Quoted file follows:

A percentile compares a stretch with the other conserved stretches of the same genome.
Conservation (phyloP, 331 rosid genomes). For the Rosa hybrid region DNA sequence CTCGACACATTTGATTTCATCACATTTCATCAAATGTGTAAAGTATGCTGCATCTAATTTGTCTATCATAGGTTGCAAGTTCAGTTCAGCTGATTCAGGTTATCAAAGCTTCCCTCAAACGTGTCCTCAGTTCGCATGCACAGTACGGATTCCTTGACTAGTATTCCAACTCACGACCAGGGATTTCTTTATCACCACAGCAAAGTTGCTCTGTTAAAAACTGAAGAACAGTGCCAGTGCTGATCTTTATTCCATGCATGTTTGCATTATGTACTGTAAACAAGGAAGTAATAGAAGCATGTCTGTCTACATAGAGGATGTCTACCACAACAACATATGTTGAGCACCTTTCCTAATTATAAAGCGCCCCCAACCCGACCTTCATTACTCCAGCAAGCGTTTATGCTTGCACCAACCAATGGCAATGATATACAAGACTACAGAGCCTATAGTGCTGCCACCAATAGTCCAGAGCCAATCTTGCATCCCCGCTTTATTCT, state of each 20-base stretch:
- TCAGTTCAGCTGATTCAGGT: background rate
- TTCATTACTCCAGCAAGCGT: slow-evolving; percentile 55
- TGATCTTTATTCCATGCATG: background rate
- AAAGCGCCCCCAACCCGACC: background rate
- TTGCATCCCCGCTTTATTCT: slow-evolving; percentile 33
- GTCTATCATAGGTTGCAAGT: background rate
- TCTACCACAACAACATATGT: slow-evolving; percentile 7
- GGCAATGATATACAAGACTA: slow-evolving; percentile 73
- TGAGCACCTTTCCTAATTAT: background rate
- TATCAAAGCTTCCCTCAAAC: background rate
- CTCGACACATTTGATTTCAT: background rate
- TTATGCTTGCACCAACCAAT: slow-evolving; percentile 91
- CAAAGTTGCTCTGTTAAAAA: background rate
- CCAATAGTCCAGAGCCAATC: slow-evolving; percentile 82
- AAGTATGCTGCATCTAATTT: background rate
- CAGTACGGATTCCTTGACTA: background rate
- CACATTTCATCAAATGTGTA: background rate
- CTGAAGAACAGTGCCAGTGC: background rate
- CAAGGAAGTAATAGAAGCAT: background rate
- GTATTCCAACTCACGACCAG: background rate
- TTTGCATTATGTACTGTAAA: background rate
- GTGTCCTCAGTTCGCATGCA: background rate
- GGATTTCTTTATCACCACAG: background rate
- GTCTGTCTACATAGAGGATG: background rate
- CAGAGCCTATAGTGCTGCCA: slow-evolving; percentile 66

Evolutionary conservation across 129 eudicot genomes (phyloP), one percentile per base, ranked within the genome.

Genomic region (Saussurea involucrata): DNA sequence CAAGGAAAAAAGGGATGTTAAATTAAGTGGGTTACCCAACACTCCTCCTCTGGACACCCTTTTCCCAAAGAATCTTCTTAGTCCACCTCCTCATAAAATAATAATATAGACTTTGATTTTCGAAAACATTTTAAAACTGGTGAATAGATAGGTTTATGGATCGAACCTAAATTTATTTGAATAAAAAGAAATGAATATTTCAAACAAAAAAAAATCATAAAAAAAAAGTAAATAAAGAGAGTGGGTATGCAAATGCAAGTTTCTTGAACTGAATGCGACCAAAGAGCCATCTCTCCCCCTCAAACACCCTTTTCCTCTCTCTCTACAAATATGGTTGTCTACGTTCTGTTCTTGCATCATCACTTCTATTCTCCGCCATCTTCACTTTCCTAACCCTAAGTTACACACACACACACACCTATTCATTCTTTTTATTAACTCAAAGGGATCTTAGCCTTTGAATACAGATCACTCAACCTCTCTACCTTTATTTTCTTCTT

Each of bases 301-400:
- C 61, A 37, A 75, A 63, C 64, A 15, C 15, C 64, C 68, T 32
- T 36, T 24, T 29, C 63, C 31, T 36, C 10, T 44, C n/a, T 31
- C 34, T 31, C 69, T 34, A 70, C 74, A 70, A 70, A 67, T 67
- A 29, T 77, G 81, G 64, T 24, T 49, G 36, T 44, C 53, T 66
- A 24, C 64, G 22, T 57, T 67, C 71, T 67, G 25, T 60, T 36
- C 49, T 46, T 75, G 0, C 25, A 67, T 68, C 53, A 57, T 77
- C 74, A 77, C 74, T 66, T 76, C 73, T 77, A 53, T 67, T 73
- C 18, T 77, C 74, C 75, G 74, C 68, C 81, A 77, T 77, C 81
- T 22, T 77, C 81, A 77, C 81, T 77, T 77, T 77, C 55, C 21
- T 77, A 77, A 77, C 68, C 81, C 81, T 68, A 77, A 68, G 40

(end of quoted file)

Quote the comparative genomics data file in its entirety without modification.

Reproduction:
A percentile compares a stretch with the other conserved stretches of the same genome.
Conservation (phyloP, 331 rosid genomes). For the Rosa hybrid region DNA sequence CTCGACACATTTGATTTCATCACATTTCATCAAATGTGTAAAGTATGCTGCATCTAATTTGTCTATCATAGGTTGCAAGTTCAGTTCAGCTGATTCAGGTTATCAAAGCTTCCCTCAAACGTGTCCTCAGTTCGCATGCACAGTACGGATTCCTTGACTAGTATTCCAACTCACGACCAGGGATTTCTTTATCACCACAGCAAAGTTGCTCTGTTAAAAACTGAAGAACAGTGCCAGTGCTGATCTTTATTCCATGCATGTTTGCATTATGTACTGTAAACAAGGAAGTAATAGAAGCATGTCTGTCTACATAGAGGATGTCTACCACAACAACATATGTTGAGCACCTTTCCTAATTATAAAGCGCCCCCAACCCGACCTTCATTACTCCAGCAAGCGTTTATGCTTGCACCAACCAATGGCAATGATATACAAGACTACAGAGCCTATAGTGCTGCCACCAATAGTCCAGAGCCAATCTTGCATCCCCGCTTTATTCT, state of each 20-base stretch:
- TCAGTTCAGCTGATTCAGGT: background rate
- TTCATTACTCCAGCAAGCGT: slow-evolving; percentile 55
- TGATCTTTATTCCATGCATG: background rate
- AAAGCGCCCCCAACCCGACC: background rate
- TTGCATCCCCGCTTTATTCT: slow-evolving; percentile 33
- GTCTATCATAGGTTGCAAGT: background rate
- TCTACCACAACAACATATGT: slow-evolving; percentile 7
- GGCAATGATATACAAGACTA: slow-evolving; percentile 73
- TGAGCACCTTTCCTAATTAT: background rate
- TATCAAAGCTTCCCTCAAAC: background rate
- CTCGACACATTTGATTTCAT: background rate
- TTATGCTTGCACCAACCAAT: slow-evolving; percentile 91
- CAAAGTTGCTCTGTTAAAAA: background rate
- CCAATAGTCCAGAGCCAATC: slow-evolving; percentile 82
- AAGTATGCTGCATCTAATTT: background rate
- CAGTACGGATTCCTTGACTA: background rate
- CACATTTCATCAAATGTGTA: background rate
- CTGAAGAACAGTGCCAGTGC: background rate
- CAAGGAAGTAATAGAAGCAT: background rate
- GTATTCCAACTCACGACCAG: background rate
- TTTGCATTATGTACTGTAAA: background rate
- GTGTCCTCAGTTCGCATGCA: background rate
- GGATTTCTTTATCACCACAG: background rate
- GTCTGTCTACATAGAGGATG: background rate
- CAGAGCCTATAGTGCTGCCA: slow-evolving; percentile 66

Evolutionary conservation across 129 eudicot genomes (phyloP), one percentile per base, ranked within the genome.

Genomic region (Saussurea involucrata): DNA sequence CAAGGAAAAAAGGGATGTTAAATTAAGTGGGTTACCCAACACTCCTCCTCTGGACACCCTTTTCCCAAAGAATCTTCTTAGTCCACCTCCTCATAAAATAATAATATAGACTTTGATTTTCGAAAACATTTTAAAACTGGTGAATAGATAGGTTTATGGATCGAACCTAAATTTATTTGAATAAAAAGAAATGAATATTTCAAACAAAAAAAAATCATAAAAAAAAAGTAAATAAAGAGAGTGGGTATGCAAATGCAAGTTTCTTGAACTGAATGCGACCAAAGAGCCATCTCTCCCCCTCAAACACCCTTTTCCTCTCTCTCTACAAATATGGTTGTCTACGTTCTGTTCTTGCATCATCACTTCTATTCTCCGCCATCTTCACTTTCCTAACCCTAAGTTACACACACACACACACCTATTCATTCTTTTTATTAACTCAAAGGGATCTTAGCCTTTGAATACAGATCACTCAACCTCTCTACCTTTATTTTCTTCTT

Each of bases 301-400:
- C 61, A 37, A 75, A 63, C 64, A 15, C 15, C 64, C 68, T 32
- T 36, T 24, T 29, C 63, C 31, T 36, C 10, T 44, C n/a, T 31
- C 34, T 31, C 69, T 34, A 70, C 74, A 70, A 70, A 67, T 67
- A 29, T 77, G 81, G 64, T 24, T 49, G 36, T 44, C 53, T 66
- A 24, C 64, G 22, T 57, T 67, C 71, T 67, G 25, T 60, T 36
- C 49, T 46, T 75, G 0, C 25, A 67, T 68, C 53, A 57, T 77
- C 74, A 77, C 74, T 66, T 76, C 73, T 77, A 53, T 67, T 73
- C 18, T 77, C 74, C 75, G 74, C 68, C 81, A 77, T 77, C 81
- T 22, T 77, C 81, A 77, C 81, T 77, T 77, T 77, C 55, C 21
- T 77, A 77, A 77, C 68, C 81, C 81, T 68, A 77, A 68, G 40